WASHINGTON — The Federal Election Commission is looking into whether Sean “Diddy” Combs’ “Vote or Die” campaign during the 2004 election violated federal law, according to the National Legal & Policy Center.
The conservative watchdog group filed a complaint with the FEC against the mogul this month and posted a recent letter from the FEC on its Web site that stated the matter is under review for “possible violations of the Federal Election Campaign Act of 1971.”
The organization has alleged in its FEC complaint that Combs and his campaign, Citizen Change, violated the FECA and the Internal Revenue Service Code by promoting the election of Democratic candidate Sen. John Kerry of Massachusetts and the defeat of President George Bush. It also charges Combs and the campaign “apparently made illegal corporate contributions to influence a federal election.”
An FEC spokeswoman said a complaint has been filed, but said the agency’s policies prohibited her from confirming whether the case had been accepted for review.
Combs, president and chief executive officer of fashion firm Sean John, launched the get-out-the-vote drive last year. He used his celebrity and marketing savvy in college and inner-city voter-registration drives and teamed with other high-profile campaigns like MTV’s “Choose or Lose” effort and Russell Simmons’ Hip-Hop Summit Action Network.
Combs also participated in several voter outreach programs, made public appearances and launched an album and a line of “Vote or Die” T-shirts.
In a statement, Alexis McGill, executive director of Citizen Change, said: “Citizen Change accomplished what it set out to do: educate, motivate and empower the millions of young people and minorities about the power of their vote. Our nonpartisan campaign contributed to an increase of 11 percent overall [voter turnout] among young people.”
McGill did not address the complaint or FEC review. Combs, through his public relations agency, declined to comment.
According to the watchdog group’s complaint, Combs and Citizen Change, which sponsored the “Vote or Die” campaign, engaged in “prohibited electioneering activities,” at voter drives across the country by promoting the election of Kerry.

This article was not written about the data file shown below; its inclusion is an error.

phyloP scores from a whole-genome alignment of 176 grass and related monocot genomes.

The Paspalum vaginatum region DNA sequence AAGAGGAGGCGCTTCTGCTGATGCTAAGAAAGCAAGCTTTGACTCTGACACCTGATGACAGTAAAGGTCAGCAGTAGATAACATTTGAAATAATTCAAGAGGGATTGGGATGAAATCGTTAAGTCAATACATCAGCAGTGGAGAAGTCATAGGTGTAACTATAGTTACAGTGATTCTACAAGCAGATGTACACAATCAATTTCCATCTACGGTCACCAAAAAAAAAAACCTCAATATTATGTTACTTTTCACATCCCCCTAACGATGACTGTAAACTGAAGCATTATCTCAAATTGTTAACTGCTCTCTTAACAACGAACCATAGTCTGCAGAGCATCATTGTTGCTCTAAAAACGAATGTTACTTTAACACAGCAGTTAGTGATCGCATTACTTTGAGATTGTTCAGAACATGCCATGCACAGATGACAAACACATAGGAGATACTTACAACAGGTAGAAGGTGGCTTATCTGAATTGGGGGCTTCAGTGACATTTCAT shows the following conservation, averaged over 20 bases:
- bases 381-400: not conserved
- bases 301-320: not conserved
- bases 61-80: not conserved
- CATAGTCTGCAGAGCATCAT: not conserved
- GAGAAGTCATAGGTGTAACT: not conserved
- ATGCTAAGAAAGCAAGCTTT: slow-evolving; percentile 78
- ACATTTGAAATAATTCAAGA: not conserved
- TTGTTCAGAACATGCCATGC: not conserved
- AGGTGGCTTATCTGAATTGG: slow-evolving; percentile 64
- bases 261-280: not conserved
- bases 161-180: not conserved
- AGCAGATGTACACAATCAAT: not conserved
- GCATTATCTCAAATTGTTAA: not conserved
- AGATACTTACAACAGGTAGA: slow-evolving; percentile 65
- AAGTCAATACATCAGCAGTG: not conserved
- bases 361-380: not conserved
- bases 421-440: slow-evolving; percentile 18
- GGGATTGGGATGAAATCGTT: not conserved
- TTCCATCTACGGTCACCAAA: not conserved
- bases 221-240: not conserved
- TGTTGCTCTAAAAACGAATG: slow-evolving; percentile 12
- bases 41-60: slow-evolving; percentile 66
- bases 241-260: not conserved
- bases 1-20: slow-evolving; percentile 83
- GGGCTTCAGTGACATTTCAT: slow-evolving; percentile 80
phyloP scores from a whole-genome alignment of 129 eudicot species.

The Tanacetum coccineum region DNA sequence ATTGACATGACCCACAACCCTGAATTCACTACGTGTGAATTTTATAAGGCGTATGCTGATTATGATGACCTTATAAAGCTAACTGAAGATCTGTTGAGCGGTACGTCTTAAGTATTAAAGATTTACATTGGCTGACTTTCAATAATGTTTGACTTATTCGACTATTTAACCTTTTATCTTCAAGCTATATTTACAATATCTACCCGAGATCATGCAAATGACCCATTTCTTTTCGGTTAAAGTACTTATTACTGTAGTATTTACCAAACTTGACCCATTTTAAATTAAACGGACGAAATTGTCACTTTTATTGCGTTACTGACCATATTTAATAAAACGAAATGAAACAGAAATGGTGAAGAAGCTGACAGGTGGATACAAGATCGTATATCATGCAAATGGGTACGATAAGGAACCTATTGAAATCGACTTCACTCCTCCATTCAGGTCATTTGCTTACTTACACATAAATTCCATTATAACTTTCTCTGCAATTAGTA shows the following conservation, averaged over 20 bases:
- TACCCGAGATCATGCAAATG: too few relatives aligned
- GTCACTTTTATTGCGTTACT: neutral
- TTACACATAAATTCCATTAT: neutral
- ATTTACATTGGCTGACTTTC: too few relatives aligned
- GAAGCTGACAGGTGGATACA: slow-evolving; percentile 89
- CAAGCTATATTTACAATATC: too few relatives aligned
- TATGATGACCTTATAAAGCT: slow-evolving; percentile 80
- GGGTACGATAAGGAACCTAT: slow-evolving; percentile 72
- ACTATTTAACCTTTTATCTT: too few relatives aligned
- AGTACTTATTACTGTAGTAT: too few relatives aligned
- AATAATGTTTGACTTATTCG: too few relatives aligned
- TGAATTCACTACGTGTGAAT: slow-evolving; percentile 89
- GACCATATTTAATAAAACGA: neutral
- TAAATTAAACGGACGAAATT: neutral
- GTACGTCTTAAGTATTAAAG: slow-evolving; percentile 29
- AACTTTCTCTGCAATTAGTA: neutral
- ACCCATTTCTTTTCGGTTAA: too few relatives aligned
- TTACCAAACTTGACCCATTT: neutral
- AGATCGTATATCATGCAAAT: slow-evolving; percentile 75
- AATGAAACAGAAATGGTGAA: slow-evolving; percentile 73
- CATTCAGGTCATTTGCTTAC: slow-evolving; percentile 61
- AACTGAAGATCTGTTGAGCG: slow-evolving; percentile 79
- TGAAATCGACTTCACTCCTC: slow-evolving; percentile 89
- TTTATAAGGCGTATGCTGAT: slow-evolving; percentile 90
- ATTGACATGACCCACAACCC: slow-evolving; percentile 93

In the complaint, the group cites Citizen Change rallies where speakers allegedly called for the election of Kerry, including an Oct. 26, 2004, Wayne State University event where actor Leonardo DiCaprio and Detroit Mayor Kwame Kilpatrick were said to have urged the crowd to vote for Kerry.
“The core of the complaint is Citizen Change engaged in partisan electioneering activities, which it was not supposed to do,” Peter Flaherty, president of NLPC, said in an interview. “A nonprofit corporation cannot engage in the promotion or promote a candidate for federal election. What it can do is encourage people to register to vote and go to the polls, but it can’t tell them who to vote for.”
The complaint also charged Citizen Change is at the same address as Combs’ business — Bad Boy World Entertainment Group, of which Combs is the founder and owner — and claimed the FEC has “an obligation to find out” whether the activities of Citizen Change were underwritten by BBWEG.
Curtis Gans, director of the Center for the Study of the American Electorate Center at American University, a nonpartisan research and public policy development organization, said the FEC needs to take any complaint under review.
“This one has the trapping of potential difficulties,” said Gans. “Whether the trapping is sufficient will probably be decided by the number of speakers supporting Kerry at any given rally.”
Gans said the case could be considered weak if “the president of the organization and the preponderance of speakers did not advocate the election of Kerry.”
He also said Combs, as a private citizen, can advocate anything, but has to refrain within the framework of his campaign.